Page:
Le reste vous le connaissez par le cinéma written by Martin Crimp, translated by Philippe Djian and directed by Daniel Jeanneteau, is among the most politically urgent works in the Avignon 2019. Not only that it builds on the enigmatic and ever-wise text of Martin Crimp, but it also references the new realities of today’s France with its over-populated banlieues that drastically redraft the face of the country’s cities.
An adaption of Euripides’ tragedy The Phoenician Women that was itself a take on Aeschylus’ Seven Against Thebes, Crimp transforms the old Greek story into a thesis play with the Chorus center stage. In this version of Oedipus’ myth, Jocasta does not kill herself. Upon learning the truth of her son/husband, she lives to see his shame and her sons’ death. The play opens with Jocasta’s account of the past and a warning that the guilt of the parents does not simply go away. The blind Oedipus, locked up by his sons Eteocles and Polyneices, has cursed them for this deed. He declared that neither of them will rule the city without his brother. Now, Polyneices, who exiled himself to Argos and married a foreign woman, has returned to Thebes to claim his inheritance. Eteocles is of course not interested in sharing power. After a short mediation between the brothers organized by Jocasta, they resume the fight and kill each other.
As any adaptation of Greek myth that reflects the fall of the empire or the troubled times of political shifts – I’m thinking here of Jean-Paul Sartre’s adaptions of the Greek tragedies – both Euripides’ tale and Crimp’s play question the place of the authority, the political figures and powers that are in charge of people. People, in this context, emerges as a separate if not leading character, whose extensive commentary frames the conflicts between the protagonists.
In Daniel Jeanneteau’s staging, the character of the people is enacted by a group of strangers – young women from the banlieues of Gennevilliers. They are today’s Phoenician women, who in the original story were journeying to Delphi but got trapped in Thebes because of the war. These ultimate strangers, as the director states, are found in the middle of the conflict by chance and against their will, they “observe power and society with a critical and intelligent eye.” For them, time seems to have stopped. Stuck in the nowhere of their journey, they play games and ask riddles, they question the logic of the world they observe and challenge the authorities. They also ally with the young, like Antigone, who are to carry the burden of this world further; and they enact rituals – like the one of sacrifice.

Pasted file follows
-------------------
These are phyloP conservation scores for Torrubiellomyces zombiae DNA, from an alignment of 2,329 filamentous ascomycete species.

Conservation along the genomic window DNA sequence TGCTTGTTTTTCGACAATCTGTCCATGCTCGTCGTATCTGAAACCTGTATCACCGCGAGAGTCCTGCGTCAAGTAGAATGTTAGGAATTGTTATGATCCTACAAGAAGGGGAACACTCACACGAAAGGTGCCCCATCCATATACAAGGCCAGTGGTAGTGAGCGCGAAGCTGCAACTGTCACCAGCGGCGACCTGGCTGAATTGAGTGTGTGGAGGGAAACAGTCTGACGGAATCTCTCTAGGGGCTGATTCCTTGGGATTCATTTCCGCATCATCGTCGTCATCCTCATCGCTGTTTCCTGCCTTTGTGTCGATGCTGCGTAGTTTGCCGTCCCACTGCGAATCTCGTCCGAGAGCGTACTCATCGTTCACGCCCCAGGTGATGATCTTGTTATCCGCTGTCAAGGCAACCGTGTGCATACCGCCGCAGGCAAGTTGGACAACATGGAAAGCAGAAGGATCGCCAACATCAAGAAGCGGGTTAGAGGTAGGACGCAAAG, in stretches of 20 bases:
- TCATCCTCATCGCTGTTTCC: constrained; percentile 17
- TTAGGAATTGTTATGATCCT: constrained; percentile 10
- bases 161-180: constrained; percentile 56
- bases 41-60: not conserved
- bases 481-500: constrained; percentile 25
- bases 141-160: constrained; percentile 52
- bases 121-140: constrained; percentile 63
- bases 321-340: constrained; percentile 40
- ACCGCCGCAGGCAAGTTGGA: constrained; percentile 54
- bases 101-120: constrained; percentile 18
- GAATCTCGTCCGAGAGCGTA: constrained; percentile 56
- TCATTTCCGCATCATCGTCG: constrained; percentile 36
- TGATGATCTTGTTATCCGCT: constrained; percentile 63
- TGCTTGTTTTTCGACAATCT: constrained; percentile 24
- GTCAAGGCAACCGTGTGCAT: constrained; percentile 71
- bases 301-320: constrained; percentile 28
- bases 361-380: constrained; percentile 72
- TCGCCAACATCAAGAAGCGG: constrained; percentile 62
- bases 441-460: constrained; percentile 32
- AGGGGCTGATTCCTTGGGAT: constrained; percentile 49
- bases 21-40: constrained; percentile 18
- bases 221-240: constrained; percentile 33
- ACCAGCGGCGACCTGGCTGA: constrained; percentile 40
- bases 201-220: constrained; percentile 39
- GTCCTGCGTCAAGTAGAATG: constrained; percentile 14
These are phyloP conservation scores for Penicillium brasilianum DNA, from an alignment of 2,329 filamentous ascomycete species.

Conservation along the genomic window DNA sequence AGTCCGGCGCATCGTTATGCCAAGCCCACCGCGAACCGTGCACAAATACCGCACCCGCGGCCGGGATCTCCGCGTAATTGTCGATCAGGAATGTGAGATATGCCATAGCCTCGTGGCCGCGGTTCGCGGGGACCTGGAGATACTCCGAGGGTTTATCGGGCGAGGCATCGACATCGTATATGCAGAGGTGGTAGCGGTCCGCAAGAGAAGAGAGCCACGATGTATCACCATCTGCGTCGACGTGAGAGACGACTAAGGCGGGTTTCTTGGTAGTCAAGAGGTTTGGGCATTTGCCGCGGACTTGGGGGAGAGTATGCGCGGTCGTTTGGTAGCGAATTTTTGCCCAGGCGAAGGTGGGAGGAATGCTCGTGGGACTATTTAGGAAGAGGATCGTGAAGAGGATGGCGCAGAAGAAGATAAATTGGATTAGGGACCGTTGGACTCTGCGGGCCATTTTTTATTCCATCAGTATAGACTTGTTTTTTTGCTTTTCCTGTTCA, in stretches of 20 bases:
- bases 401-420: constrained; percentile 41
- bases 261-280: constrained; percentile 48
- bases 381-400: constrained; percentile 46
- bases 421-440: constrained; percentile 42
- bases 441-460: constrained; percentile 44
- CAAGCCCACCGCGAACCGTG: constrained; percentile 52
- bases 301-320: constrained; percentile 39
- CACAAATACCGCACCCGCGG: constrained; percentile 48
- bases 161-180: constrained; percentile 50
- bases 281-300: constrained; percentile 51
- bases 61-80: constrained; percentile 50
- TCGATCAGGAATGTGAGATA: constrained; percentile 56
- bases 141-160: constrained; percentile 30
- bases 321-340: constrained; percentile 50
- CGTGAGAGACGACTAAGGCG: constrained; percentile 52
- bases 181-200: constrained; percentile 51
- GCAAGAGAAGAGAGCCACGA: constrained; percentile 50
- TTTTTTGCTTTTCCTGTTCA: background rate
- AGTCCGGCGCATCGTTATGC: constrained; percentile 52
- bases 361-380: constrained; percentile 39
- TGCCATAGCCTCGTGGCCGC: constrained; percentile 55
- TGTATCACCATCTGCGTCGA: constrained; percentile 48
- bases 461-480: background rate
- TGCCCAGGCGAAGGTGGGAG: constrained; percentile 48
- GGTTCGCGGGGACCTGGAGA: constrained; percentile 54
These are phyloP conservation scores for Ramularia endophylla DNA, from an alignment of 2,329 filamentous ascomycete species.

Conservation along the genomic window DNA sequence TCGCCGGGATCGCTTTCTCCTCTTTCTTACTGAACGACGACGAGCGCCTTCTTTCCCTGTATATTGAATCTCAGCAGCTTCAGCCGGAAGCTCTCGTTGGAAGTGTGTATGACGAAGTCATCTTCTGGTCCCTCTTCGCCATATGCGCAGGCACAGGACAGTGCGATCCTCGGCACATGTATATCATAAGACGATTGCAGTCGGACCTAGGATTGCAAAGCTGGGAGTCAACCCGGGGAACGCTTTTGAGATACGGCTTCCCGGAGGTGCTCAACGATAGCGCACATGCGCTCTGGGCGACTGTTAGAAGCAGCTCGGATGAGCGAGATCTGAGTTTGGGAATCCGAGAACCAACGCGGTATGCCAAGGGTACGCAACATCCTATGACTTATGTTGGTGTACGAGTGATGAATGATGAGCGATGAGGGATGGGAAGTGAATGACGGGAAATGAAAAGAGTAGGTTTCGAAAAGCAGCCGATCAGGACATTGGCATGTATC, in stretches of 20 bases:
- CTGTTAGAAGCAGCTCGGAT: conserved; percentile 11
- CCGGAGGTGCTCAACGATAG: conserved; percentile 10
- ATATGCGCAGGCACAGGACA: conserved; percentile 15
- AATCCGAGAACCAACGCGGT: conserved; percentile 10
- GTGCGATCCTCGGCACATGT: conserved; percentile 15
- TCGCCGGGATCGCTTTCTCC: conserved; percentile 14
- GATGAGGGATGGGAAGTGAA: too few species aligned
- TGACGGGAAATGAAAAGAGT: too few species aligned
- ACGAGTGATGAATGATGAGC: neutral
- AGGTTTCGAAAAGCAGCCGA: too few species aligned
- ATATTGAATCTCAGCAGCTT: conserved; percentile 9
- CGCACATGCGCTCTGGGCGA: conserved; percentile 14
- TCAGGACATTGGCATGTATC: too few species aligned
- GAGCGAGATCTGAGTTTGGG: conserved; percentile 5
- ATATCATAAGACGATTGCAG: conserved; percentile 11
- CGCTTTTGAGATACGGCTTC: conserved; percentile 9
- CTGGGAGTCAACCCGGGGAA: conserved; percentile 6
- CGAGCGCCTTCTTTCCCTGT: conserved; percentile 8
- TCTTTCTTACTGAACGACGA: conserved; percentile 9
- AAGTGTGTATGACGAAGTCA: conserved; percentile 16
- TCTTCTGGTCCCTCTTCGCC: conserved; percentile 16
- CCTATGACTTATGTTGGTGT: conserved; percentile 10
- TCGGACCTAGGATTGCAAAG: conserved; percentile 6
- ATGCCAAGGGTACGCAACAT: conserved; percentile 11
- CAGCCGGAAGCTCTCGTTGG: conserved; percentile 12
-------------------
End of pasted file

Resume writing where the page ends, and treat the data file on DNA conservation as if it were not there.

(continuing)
The physical and aural presence of this multicultural and multi-accented chorus is juxtaposed with the impeccable work of Dominique Reymond as Jocasta. She enacts the shame of the woman who committed a crime and the pain of the mother who knows that she will lose her children with the consuming power of Greek tragedy. Every word Reymond says and every gesture she makes bares the weight of the impossible. The Chorus listens to Jocasta’s lamentations attentively; it does not interrupt her speech. Perhaps in its ability to foresee the future – the power of the sphinx this Chorus also enacts – the women/strangers understand Jocasta’s pain only too well, they share her burden even if they do not say so.
Philippe Smith as Creon is also very interesting. In his role of the devoted city functionary, he reminds of another Creon, now from Jean Anouilh’s Antigone written in 1944, during one of the darker periods of French history. Smith’s Creon is the only character who wears a tie. An adult of this story, he makes one decision after the next; but he also faces the improbable. To save the city he must sacrifice his son. Creon refuses to take this step, he asks Menecee to run away, to become an exile. I’m a man – the boy responds, making the only decision he can in this universe of a spoken fate.
One way or another, the Chorus is always present on this stage. It reminds the characters and the audience that a theatre play, specifically the one based on the models of the Antiquity, is, as the director Daniel Jeanneteau proposes, “a device, an arrangement, and a machine which produces life”; most importantly it is the tool that “arouses very modern thoughts.”
Le reste vous le connaissez par le cinéma by Martin Crimp
Translated by Philippe Djian
Direction, stage design: Daniel Jeanneteau
Assistant direction, dramaturgy: Hugo Soubise
Artistic collaboration and choeur: Elsa Guedj
Dramaturgic adviser: Claire Nancy
With Solène Arbel, Stéphanie Béghain, Axel Bogousslavsky, Yann Boudaud, Quentin Bouissou, Clément Decoutalternating with Victor Katzarov, Jonathan Genet, Elsa Guedj, Dominique Reymond, Philippe Smith
Chorus by Delphine Antenor, Marie-Fleur Behlow, Diane Boucaï, Juliette Carnat, Imane El Herdmi, Chaïma El Mounadi, Clothilde Laporte, Zohra Omri
Production T2G – Théâtre de Gennevilliers Centre dramatique national, in co-production with Théâtre national de Strasbourg, Ircam – Centre Pompidou, Festival d’Avignon, Théâtre de Lorient Centre dramatique national, Théâtre du Nord CDN Lille Tourcoing Hauts-de-France, and support
of Région Île de France, Fondation SNCF
Gymnase du lycée Aubanel, Avignon Festival, July 16-22, 2019
This post was written by the author in their personal capacity.The opinions expressed in this article are the author’s own and do not reflect the view of The Theatre Times, their staff or collaborators.